The first thing you notice about the T660 is its stylish tall and narrow grille. It’s 5% larger than the grille Kenworth used on the T600 and it has been designed to assist in the cooling of the new 2007 engines. The air that passes through the grille is directed to the cooling package, improving the efficiency of the T660’s cooling system and helping cope with the increased heat generation of the ’07 powerplants.

Somehow, Kenworth engineers managed to increase grille size while also improving aerodynamics over the T600 – and for that matter, the T2000.

No component on the T660 was overlooked during the design process as engineers strived to take advantage of every opportunity to improve air flow. The sloped hood, separate aerodynamic bumper, full-length wheel-to-wheel chassis fairings, roof fairing, sun visor, air shield, sun visor marker lights, 16-inch wide side extenders and the mirrors were all designed with aerodynamics in mind. The placement of the licence plate holder even received some special attention.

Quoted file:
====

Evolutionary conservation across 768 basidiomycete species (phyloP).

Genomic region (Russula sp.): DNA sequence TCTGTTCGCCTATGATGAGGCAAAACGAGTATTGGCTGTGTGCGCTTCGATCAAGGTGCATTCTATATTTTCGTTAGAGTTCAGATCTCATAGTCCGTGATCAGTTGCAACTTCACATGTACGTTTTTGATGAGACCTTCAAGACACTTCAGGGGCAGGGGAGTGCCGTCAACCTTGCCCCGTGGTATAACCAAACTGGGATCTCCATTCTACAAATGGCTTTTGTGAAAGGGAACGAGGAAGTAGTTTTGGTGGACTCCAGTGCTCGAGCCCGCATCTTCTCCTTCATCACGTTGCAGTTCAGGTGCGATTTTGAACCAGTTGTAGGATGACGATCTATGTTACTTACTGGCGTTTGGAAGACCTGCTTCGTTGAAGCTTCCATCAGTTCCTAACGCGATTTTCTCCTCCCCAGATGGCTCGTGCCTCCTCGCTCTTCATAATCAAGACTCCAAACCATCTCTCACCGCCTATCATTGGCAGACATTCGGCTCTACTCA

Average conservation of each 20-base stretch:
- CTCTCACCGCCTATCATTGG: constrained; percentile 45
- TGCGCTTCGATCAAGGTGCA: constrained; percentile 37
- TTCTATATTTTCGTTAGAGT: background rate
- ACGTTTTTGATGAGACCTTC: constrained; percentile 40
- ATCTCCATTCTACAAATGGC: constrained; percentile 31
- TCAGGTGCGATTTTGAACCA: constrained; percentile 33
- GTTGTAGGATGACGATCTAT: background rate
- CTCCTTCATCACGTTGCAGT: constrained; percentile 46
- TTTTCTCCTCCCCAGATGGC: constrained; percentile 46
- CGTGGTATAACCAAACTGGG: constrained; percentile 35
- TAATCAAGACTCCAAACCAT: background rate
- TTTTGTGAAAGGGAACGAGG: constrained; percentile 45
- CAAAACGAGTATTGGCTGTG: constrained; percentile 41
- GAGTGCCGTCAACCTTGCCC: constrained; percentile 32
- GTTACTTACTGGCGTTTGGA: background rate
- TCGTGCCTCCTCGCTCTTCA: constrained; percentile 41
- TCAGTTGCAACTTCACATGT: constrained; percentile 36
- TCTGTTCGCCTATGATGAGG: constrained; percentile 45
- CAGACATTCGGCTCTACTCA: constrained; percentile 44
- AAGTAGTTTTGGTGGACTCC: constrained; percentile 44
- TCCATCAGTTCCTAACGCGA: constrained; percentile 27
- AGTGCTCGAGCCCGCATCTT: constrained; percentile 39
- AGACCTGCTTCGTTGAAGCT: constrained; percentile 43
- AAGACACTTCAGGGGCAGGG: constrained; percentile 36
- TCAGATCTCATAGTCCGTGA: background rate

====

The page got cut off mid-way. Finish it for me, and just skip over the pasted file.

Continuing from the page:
Kenworth engineers also managed to make good use of air that enters the hood inlets – it is directed to the air cleaner and climate control system.

One of the exterior features that immediately caught my eyes was the new headlight design. The sleek new design is more aerodynamic, and the headlights reputedly work a lot better than previous versions. While I didn’t drive the T660 after dark, engineers say the headlights cast light further and more evenly down the road, with Halogen lamps that produce 44% more light output than conventional sealed beam lamps. They also last three times longer and when they do require replacing, this can be done without any tools.